Chief Justice John G. Roberts had just finished reading his biting dissent in the same-sex marriage case when he took up the more mundane duty of announcing that Justice Antonin Scalia had the opinion in the next case: Johnson v. United States. “Don’t go away,” Scalia quipped.
Scalia’s opinion would have gotten a fair share of attention that day [June 26] but for the marriage decision. With the votes of six justices, the court struck down a provision of federal law that imposed an additional 15-year to life prison term on a federal offender with at least three prior convictions for “violent” felonies.
The Armed Career Criminal Act, enacted in 1984, applies to some specific priors and in the so-called “residual clause” also includes crimes with “conduct that presents a serious potential risk of physical injury to another.” Scalia had twice written dissents, in 2007 and 2011, urging that the clause be struck down as unconstitutionally vague.
Scalia appeared to be as cheerful as a canary-eating-cat as he announced the decision that vindicated his dissents of still recent memory. By contrast, the 79-year-old justice was at his sarcastic worst the day before when he dissented from the decision written by Roberts that saved the Affordable Care Act.
In fact, it was a bad term overall for Scalia: apparently his worst ever. He dissented in 23 cases, the highest number at least since the 1992-93 term when I began counting dissenting votes for my annual series Supreme Court Yearbook.
Scalia was not alone. The court’s three other reliable conservatives also had personal-worst years. Justice Clarence Thomas dissented in 29 cases: not only his highest number, but also the highest figure for any justice since OT 1992. Justice John Paul Stevens held the previous record: 28 dissents in two separate terms, 1999-2000 and 2008-09.
The Supreme Court Yearbook compilation does not reach back to Scalia’s first six terms or Thomas’s first. But the court’s conservatives generally held sway during those years, so their dissenting numbers were unlikely to have been on the high side.
Roberts and Justice Samuel A. Alito Jr. also recorded personal highs for dissenting votes during OT 2014. Roberts cast 16 dissenting votes, surpassing his previous high of 14 dissents in OT 2008. Alito cast 21 dissenting votes; he had previously dissented in 16 cases in the 2012-2013 term.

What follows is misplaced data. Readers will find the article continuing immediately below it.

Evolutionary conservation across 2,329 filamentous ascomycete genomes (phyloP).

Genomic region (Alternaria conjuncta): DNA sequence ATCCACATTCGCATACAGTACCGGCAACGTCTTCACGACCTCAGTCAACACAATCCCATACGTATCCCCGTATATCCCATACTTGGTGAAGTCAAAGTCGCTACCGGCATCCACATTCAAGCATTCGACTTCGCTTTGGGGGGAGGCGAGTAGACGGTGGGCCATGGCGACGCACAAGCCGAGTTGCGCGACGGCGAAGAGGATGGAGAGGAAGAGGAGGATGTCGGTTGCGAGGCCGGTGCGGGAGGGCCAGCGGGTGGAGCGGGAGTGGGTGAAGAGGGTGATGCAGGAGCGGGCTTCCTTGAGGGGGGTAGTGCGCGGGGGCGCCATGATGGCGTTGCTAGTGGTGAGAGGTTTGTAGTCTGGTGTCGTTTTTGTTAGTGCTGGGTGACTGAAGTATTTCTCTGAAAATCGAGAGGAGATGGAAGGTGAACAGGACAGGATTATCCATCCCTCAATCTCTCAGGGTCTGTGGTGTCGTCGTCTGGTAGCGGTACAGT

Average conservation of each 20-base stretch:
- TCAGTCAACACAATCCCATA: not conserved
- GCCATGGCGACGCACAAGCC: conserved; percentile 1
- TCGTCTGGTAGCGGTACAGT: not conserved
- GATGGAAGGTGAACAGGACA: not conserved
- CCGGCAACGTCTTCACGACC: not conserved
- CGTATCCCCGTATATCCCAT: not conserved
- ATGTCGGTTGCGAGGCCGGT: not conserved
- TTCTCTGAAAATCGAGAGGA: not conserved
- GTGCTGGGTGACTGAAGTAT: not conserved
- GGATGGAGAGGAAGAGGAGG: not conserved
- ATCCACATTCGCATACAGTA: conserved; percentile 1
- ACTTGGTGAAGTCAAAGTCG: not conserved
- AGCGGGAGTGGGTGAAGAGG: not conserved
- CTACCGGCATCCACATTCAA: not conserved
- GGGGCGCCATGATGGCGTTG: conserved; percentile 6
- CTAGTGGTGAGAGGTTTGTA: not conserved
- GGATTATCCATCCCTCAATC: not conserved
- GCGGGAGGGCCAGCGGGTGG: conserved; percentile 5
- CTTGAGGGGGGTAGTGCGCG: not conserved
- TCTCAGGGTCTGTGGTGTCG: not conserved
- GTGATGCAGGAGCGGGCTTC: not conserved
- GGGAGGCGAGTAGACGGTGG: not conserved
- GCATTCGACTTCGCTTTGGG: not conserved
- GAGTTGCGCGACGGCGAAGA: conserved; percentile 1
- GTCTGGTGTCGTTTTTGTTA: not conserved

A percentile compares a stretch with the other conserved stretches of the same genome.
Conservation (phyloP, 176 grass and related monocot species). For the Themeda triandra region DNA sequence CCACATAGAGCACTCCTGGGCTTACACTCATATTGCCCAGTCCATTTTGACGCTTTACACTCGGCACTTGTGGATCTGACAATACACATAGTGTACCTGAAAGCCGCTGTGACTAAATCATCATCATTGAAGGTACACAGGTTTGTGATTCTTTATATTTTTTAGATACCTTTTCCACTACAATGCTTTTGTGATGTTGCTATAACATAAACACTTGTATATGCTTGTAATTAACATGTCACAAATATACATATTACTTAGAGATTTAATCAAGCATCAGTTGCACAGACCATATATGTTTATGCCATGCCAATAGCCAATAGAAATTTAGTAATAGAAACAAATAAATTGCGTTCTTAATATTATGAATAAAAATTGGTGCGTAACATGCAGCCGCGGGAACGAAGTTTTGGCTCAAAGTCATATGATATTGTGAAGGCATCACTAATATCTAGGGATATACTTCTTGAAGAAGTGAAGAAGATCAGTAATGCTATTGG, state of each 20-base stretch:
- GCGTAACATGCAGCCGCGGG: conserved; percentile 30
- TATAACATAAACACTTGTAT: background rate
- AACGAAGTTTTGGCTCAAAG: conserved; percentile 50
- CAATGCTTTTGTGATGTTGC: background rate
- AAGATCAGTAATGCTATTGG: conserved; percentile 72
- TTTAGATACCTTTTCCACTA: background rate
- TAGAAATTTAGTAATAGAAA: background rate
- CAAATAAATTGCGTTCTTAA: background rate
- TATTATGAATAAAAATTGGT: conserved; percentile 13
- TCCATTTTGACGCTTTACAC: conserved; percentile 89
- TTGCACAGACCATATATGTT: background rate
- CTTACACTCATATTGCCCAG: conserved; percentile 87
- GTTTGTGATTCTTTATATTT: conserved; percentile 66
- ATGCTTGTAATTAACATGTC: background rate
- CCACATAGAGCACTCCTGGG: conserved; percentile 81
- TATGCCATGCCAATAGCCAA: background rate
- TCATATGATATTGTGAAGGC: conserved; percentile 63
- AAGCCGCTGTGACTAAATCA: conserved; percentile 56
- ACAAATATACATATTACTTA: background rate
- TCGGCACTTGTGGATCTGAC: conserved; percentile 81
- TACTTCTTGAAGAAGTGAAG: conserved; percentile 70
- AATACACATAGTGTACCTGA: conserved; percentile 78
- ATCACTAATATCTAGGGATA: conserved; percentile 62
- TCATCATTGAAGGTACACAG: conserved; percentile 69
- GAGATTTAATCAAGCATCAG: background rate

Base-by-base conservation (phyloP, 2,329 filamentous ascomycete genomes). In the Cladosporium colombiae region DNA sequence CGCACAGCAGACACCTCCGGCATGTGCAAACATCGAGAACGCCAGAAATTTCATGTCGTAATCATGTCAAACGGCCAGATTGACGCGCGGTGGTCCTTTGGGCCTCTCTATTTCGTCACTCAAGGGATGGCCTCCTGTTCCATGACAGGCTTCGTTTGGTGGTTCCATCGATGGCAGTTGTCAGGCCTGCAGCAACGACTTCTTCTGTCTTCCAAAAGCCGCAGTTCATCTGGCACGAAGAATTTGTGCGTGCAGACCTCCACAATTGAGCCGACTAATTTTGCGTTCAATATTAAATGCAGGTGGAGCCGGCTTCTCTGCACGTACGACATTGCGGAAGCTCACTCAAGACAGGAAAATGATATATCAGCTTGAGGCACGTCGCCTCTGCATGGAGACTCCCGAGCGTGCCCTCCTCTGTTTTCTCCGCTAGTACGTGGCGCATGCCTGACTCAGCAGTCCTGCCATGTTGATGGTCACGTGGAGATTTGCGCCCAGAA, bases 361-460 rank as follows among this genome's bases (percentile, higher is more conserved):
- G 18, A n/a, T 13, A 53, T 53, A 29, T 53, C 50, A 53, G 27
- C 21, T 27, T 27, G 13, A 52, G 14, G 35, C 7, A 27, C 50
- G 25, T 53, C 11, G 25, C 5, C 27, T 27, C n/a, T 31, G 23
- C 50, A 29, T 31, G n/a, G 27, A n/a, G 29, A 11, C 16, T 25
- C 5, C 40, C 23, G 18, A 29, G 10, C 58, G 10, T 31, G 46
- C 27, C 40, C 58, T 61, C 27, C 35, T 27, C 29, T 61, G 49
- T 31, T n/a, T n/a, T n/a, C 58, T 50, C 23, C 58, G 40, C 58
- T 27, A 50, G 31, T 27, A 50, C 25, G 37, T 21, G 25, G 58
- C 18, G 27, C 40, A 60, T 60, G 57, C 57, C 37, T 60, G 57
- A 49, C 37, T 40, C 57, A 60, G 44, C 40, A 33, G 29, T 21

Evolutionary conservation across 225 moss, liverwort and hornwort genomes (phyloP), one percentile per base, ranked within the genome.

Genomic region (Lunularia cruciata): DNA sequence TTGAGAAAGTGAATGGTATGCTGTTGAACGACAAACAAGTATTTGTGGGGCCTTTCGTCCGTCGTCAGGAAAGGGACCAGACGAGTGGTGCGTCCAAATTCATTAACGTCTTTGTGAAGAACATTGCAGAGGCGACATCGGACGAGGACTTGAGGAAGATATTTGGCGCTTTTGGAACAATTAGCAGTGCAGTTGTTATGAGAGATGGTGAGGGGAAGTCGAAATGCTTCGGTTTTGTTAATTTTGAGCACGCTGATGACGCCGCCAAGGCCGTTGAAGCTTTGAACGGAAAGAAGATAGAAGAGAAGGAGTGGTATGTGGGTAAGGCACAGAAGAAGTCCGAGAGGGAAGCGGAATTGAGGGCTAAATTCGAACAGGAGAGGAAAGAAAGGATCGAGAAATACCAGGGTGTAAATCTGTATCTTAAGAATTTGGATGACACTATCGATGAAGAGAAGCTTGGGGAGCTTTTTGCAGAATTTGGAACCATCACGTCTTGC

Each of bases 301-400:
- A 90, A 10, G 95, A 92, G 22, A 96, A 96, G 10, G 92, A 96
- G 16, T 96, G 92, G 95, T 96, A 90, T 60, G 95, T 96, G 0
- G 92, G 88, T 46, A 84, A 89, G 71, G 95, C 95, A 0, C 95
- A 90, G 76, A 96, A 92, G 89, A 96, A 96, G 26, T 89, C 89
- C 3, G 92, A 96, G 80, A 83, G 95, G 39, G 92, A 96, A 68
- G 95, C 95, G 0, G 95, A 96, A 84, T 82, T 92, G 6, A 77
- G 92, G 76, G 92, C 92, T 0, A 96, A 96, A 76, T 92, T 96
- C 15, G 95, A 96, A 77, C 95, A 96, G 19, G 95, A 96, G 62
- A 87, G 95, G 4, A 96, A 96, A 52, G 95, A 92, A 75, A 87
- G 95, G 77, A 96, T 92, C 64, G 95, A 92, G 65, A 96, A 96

Meanwhile, three of the court’s liberal justices recorded personal bests. Ruth Bader Ginsburg cast 10 dissenting votes, the lowest number in her 23 terms. With six dissents, Stephen G. Breyer had the lowest number in his 22 terms; he was also the lowest of any of the justices for the term — the second time he has had that distinction. With eight dissents, Sonia Sotomayor had the lowest number for her six terms; Kagan, with 11 dissents, had the second lowest number for her five terms.
The historical comparisons fortify the general characterization of the court as having tilted quite unusually to the left in OT 2014. The liberal justices, often bolstered by votes from the bloc-shifting Anthony M. Kennedy, prevailed not only in the marriage and Obamacare cases but also in most of the other important, divided decisions.
Scalia’s late-term victory in Johnson, however, shows the conservatives may be down but not out. Indeed, the conservatives won two of the three decisions on the term’s final day, and they appeared to be the moving force the next day in a bit of aggressive agenda-setting for the coming term.
The justices accepted for next term a significant challenge to public employee unions brought by dissident California teachers, Friedrichs v. California Teachers Association. This will be the court’s third case in five years challenging so-called agency shop rules that require public employees to pay fees to unions for the costs of collective bargaining even if they are not members. The plaintiffs claim the fees violate their freedom of speech and association; the unions say eliminating the fees would allow the dissidents to be free-riders — getting union-provided representation and benefits without paying for them.
The court struck down an agency shop provision in a decision last year affecting Illinois home health care workers, Harris v. Quinn (2014). In his majority opinion, Alito criticized but stopped short of overruling the precedent that allows agency shop provisions: Abood v. Detroit Board of Education (1977). The new case is viewed by public employee unions as the shoe set to fall.
The court had already set up a new test of racial preferences in university admissions by agreeing to hear Fisher v. University of Texas. This is the sequel to its earlier ruling in the same case in 2013 instructing the federal appeals court to take a second look at UT’s policies.
The conservative justices were also the likely votes for hearing a politically significant redistricting case, Evenwel v. Abbott, also from Texas. The plaintiffs want to read the one-person, one-vote rule to count the voting population instead of total population in equalizing legislative districts. A ruling to that effect could shift political power away from areas with significant non-citizen populations or low voter registration.
With those and other cases already teed up, conservatives are hoping for the best and liberals bracing for the worst. “Next term is going to be at least as important as this term, if not more,” remarked Steven Vladeck, a professor at American University’s Washington College of Law.